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Tightening Environmental Standards: The Benefit-Cost or the No-Cost Paradigm?

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  • Karen Palmer
  • Wallace E. Oates
  • Paul R. Portney

Abstract

This paper takes issue with the Porter-van der Linde claim that traditional benefit-cost analysis is a fundamental misrepresentation of the environmental problem. They contend that stringent environmental measures induce innovative efforts leading to improvements in abatement and production technologies that offset the costs of the regulations. Drawing both on basic economic theory and existing data on control costs, the authors argue that such offsets are special cases. The data indicate offsets are minuscule relative to control costs. There is no free lunch here: environmental programs must justify their costs by the benefits that improved environmental quality provides to society.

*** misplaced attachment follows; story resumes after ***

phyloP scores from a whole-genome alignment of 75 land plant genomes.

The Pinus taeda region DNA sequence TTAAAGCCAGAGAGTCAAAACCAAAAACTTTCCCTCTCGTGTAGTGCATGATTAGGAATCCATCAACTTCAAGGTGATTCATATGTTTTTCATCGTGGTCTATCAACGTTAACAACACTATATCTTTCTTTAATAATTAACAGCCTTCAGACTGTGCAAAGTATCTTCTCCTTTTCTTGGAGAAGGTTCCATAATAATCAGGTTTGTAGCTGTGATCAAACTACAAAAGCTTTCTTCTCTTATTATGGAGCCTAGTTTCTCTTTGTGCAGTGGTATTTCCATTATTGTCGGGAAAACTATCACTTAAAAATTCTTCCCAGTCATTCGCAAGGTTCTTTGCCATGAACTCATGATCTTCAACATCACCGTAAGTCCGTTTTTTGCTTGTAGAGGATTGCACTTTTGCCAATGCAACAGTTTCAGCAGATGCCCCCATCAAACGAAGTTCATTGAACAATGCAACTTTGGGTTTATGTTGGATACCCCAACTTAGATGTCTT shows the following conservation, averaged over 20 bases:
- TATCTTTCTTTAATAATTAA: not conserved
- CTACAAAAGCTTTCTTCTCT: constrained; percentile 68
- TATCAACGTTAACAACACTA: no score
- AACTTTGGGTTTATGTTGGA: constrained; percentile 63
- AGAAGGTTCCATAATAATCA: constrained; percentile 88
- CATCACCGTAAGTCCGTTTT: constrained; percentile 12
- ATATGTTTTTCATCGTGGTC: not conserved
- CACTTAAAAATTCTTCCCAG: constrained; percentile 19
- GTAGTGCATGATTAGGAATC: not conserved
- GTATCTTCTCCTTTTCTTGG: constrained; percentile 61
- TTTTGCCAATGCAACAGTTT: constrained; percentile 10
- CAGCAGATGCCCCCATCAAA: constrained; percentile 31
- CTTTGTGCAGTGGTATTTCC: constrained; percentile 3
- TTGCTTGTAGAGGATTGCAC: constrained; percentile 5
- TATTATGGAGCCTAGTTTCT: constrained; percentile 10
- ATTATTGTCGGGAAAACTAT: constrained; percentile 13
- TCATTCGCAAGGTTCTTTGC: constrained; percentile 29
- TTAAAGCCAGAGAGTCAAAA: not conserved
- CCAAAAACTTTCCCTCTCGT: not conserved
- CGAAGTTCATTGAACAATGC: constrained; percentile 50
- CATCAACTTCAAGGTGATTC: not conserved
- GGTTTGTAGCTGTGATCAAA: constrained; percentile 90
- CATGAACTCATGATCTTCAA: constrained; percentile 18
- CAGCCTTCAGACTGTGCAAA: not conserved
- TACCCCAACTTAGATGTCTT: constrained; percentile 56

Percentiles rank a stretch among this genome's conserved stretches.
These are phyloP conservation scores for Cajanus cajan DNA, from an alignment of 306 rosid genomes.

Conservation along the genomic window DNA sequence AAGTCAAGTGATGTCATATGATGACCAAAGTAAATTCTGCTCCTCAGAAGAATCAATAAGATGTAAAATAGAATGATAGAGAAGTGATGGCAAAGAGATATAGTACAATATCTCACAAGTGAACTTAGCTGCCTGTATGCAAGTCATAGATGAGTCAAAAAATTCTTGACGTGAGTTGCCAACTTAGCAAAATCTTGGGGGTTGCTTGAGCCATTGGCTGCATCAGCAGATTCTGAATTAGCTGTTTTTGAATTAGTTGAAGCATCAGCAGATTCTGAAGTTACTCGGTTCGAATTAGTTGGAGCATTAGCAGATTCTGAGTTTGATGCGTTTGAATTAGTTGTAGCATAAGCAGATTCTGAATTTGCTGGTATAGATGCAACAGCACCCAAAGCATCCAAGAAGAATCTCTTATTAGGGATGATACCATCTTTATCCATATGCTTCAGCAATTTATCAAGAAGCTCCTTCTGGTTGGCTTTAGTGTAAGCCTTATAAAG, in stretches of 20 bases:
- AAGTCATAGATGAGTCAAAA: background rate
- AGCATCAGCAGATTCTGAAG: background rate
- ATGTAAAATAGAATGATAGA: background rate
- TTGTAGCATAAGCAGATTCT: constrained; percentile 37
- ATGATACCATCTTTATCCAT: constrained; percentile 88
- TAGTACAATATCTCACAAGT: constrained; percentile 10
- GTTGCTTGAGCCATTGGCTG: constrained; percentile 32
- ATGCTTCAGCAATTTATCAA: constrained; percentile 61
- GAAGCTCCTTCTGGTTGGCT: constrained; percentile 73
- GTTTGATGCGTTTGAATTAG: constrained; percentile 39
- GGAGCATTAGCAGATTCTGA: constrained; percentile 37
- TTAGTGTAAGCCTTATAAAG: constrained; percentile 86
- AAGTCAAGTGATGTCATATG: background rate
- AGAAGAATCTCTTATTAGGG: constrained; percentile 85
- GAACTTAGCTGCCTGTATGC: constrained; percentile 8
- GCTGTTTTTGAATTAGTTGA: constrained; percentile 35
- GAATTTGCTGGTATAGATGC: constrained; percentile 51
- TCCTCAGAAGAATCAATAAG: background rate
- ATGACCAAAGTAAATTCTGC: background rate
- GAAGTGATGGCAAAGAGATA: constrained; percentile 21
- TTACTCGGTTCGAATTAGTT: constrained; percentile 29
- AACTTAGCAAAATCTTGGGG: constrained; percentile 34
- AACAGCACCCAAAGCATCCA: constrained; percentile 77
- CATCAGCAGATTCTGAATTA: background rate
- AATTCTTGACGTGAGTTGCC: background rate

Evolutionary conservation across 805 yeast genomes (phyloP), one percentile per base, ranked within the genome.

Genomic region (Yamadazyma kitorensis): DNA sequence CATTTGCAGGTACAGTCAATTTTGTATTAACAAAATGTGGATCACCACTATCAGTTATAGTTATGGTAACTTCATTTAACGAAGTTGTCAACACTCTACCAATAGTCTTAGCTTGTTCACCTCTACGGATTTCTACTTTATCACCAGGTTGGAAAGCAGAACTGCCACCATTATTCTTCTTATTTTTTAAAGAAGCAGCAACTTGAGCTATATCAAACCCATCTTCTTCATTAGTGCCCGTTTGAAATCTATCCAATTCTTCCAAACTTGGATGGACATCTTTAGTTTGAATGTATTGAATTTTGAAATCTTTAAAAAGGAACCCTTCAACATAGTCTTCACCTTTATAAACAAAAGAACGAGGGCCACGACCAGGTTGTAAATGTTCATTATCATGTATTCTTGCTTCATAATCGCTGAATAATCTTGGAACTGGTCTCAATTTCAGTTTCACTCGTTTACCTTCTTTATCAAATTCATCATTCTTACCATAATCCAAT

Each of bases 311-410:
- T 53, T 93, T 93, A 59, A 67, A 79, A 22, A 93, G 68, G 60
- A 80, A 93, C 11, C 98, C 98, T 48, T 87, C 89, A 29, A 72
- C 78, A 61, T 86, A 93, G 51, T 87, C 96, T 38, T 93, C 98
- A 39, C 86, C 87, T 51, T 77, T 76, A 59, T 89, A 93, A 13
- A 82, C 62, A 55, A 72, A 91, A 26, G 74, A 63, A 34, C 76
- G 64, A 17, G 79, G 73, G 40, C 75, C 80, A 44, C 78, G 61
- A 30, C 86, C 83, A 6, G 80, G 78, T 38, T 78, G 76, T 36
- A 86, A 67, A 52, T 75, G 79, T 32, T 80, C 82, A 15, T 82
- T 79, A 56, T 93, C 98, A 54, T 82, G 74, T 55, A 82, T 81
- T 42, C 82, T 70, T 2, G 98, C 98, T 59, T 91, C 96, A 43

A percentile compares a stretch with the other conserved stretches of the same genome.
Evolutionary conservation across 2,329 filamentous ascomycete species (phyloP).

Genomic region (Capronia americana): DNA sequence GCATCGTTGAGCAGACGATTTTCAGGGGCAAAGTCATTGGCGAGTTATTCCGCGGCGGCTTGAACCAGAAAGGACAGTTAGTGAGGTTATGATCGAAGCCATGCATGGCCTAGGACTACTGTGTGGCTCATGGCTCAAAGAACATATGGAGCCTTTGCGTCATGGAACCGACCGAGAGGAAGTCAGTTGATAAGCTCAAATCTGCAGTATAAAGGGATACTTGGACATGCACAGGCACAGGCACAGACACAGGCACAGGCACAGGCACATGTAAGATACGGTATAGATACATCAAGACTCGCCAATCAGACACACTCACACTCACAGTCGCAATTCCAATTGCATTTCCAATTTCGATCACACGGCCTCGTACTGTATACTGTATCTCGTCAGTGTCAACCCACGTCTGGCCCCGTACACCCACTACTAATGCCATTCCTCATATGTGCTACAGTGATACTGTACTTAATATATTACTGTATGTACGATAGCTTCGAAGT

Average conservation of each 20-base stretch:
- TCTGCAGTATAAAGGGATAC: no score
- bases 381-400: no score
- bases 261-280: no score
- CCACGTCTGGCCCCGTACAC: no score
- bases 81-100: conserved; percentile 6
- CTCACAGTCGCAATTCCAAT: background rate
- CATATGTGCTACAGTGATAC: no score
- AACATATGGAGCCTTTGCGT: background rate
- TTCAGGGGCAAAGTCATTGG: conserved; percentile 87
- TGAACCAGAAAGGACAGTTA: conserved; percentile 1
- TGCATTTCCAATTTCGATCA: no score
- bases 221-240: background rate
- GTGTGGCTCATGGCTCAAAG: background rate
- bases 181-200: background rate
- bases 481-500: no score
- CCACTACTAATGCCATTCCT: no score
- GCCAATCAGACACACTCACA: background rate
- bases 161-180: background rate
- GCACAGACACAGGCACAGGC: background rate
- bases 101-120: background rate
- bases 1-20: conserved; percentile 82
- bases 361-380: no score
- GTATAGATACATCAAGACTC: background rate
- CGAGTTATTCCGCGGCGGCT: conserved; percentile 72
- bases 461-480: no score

Suggested Citation

  • Karen Palmer & Wallace E. Oates & Paul R. Portney, 1995. "Tightening Environmental Standards: The Benefit-Cost or the No-Cost Paradigm?," Journal of Economic Perspectives, American Economic Association, vol. 9(4), pages 119-132, Fall.
  • Handle: RePEc:aea:jecper:v:9:y:1995:i:4:p:119-32
    Note: DOI: 10.1257/jep.9.4.119
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    References listed on IDEAS

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    More about this item

    JEL classification:

    • Q28 - Agricultural and Natural Resource Economics; Environmental and Ecological Economics - - Renewable Resources and Conservation - - - Government Policy

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